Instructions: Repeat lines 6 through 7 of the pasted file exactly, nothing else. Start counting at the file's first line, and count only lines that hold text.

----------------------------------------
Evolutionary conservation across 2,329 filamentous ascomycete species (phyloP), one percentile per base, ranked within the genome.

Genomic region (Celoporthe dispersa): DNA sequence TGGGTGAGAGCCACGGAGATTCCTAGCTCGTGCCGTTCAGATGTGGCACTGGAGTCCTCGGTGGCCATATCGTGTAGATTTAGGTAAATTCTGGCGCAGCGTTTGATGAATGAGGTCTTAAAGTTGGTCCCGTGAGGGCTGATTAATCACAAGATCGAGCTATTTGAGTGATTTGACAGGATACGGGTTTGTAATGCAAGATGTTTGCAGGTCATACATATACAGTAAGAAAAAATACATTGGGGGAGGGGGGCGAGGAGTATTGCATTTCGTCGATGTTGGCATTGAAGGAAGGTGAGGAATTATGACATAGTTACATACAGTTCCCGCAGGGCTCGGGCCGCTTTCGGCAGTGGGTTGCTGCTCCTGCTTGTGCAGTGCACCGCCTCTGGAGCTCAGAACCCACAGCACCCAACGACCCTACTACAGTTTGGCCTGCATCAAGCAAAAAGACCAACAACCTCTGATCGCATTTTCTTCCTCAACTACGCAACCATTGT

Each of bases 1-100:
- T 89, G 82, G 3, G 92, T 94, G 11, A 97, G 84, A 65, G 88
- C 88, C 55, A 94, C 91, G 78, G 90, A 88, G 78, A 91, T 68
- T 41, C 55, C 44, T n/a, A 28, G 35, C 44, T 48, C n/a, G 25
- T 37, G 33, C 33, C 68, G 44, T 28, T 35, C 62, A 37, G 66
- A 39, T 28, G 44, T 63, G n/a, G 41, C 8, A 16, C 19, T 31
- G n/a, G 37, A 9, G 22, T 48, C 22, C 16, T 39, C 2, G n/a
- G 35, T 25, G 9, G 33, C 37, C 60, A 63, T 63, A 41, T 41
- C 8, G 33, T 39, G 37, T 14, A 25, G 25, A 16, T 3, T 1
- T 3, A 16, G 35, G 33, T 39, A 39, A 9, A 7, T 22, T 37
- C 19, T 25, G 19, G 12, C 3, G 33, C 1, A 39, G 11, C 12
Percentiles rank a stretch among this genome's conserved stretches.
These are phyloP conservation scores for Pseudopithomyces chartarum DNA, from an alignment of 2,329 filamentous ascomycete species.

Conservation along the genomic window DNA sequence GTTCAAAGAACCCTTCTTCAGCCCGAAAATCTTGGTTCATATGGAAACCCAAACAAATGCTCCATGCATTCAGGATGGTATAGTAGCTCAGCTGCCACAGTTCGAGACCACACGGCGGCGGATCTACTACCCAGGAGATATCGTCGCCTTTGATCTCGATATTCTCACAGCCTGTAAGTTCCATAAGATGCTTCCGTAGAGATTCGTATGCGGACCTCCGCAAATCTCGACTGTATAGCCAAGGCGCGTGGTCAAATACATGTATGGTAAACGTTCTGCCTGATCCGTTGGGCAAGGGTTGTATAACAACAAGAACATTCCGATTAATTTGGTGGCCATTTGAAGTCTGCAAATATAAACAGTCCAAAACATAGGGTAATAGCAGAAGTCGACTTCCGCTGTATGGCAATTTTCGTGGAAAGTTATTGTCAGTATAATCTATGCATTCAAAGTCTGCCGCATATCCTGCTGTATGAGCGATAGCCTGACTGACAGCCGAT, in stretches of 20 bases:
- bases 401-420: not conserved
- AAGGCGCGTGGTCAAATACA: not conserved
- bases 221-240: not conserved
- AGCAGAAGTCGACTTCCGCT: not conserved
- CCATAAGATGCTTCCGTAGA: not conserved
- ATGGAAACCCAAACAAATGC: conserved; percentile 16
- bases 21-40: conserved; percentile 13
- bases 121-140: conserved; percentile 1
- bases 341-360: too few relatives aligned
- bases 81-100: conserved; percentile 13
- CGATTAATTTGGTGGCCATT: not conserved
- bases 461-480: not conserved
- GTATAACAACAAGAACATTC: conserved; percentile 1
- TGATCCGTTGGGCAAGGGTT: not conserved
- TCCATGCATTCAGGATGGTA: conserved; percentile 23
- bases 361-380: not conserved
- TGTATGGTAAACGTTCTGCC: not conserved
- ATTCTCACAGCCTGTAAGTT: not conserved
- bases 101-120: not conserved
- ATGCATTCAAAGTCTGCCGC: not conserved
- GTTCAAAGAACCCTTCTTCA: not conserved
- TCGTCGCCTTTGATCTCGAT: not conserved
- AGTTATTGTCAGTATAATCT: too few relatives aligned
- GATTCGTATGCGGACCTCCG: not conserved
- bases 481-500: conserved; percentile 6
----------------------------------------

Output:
- T 41, C 55, C 44, T n/a, A 28, G 35, C 44, T 48, C n/a, G 25
- T 37, G 33, C 33, C 68, G 44, T 28, T 35, C 62, A 37, G 66